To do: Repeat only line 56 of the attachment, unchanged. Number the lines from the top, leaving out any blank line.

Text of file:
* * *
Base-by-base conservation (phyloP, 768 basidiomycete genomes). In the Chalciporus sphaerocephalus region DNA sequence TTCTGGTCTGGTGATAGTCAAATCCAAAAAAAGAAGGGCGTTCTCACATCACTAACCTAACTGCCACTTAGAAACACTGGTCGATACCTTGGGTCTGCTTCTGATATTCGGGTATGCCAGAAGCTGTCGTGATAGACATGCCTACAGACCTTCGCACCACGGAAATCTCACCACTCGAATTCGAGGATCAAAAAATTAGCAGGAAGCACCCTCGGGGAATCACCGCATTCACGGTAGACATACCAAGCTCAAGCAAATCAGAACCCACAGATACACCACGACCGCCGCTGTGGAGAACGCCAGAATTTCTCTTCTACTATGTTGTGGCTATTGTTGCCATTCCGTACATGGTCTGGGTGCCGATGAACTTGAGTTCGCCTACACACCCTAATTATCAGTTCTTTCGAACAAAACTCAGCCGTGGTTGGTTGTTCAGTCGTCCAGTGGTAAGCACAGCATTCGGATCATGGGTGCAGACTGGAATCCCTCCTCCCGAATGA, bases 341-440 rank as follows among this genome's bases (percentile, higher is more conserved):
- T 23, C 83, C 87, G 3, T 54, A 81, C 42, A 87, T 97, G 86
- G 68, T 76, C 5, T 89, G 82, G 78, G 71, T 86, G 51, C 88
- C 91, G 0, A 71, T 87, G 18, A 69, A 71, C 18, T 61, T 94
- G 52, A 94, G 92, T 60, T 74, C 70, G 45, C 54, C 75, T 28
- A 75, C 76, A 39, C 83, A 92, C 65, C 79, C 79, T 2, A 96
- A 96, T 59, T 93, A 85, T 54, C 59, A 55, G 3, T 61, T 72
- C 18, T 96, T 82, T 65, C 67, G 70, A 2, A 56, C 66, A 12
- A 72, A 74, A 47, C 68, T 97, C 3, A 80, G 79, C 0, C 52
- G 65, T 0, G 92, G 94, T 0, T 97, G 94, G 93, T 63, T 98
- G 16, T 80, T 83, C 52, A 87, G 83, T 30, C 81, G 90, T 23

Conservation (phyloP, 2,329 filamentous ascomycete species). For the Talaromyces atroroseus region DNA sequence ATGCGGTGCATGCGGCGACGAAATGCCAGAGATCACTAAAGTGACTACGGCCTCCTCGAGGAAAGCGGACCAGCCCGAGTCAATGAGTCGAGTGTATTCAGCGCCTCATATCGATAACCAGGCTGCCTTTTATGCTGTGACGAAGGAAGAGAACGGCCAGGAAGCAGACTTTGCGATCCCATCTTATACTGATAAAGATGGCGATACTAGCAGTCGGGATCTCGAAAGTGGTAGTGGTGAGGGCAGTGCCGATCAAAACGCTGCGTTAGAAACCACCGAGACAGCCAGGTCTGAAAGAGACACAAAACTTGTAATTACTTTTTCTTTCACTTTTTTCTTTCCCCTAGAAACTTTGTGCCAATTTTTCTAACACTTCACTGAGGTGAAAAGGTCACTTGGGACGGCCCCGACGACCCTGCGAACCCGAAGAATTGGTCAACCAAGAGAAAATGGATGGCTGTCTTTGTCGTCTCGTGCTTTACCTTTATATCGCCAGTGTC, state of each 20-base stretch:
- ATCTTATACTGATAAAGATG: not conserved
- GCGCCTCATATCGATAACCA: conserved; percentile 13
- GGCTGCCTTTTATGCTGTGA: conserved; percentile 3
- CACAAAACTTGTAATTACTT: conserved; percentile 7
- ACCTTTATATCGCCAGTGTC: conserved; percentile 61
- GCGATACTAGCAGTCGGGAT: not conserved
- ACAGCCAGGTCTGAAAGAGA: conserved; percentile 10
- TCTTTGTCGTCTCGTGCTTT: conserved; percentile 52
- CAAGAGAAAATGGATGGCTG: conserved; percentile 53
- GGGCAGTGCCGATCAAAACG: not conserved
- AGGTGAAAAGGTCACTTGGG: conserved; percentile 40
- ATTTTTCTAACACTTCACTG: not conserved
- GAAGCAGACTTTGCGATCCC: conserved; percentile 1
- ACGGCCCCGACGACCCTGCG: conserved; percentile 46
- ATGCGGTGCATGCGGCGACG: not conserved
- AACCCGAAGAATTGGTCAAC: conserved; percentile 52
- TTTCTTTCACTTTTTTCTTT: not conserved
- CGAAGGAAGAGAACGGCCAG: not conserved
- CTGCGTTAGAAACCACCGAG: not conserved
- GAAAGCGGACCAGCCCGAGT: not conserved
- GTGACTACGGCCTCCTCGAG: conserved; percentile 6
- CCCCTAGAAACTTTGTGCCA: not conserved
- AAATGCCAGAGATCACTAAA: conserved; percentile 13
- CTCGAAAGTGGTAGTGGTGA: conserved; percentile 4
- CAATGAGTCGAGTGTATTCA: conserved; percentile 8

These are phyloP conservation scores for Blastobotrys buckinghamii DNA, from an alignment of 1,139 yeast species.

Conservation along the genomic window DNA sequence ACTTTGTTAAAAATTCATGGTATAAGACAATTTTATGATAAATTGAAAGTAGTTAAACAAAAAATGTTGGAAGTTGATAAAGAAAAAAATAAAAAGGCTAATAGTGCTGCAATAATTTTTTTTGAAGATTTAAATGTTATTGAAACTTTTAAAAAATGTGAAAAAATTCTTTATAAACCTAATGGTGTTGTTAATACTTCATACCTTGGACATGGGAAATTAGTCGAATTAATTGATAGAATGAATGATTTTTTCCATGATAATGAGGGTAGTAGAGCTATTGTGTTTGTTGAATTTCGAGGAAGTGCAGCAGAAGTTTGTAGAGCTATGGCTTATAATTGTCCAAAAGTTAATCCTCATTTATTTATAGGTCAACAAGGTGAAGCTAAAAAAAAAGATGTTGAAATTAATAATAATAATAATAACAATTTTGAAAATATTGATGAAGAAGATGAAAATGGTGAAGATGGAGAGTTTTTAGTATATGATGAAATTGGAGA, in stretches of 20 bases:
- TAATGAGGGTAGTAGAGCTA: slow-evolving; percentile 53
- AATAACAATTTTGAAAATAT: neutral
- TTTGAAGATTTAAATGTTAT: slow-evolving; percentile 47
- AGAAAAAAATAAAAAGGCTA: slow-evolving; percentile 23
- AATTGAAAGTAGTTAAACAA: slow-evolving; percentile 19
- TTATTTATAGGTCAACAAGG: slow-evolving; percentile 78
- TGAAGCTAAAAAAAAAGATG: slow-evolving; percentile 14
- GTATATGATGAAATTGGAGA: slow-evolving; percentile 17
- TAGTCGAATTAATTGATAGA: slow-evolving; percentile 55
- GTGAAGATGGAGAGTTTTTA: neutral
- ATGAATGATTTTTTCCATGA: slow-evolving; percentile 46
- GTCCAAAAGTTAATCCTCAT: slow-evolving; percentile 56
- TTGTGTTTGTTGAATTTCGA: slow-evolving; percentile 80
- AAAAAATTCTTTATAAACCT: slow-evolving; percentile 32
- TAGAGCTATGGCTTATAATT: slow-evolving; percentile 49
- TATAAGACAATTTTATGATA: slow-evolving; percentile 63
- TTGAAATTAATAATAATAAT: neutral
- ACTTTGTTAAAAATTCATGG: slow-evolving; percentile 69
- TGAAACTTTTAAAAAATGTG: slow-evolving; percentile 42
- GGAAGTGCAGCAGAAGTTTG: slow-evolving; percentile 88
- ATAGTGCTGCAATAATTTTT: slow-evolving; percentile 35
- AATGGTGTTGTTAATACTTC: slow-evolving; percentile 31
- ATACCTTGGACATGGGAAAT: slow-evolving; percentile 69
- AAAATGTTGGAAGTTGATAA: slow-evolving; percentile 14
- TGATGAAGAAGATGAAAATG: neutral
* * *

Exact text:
- TTGAAATTAATAATAATAAT: neutral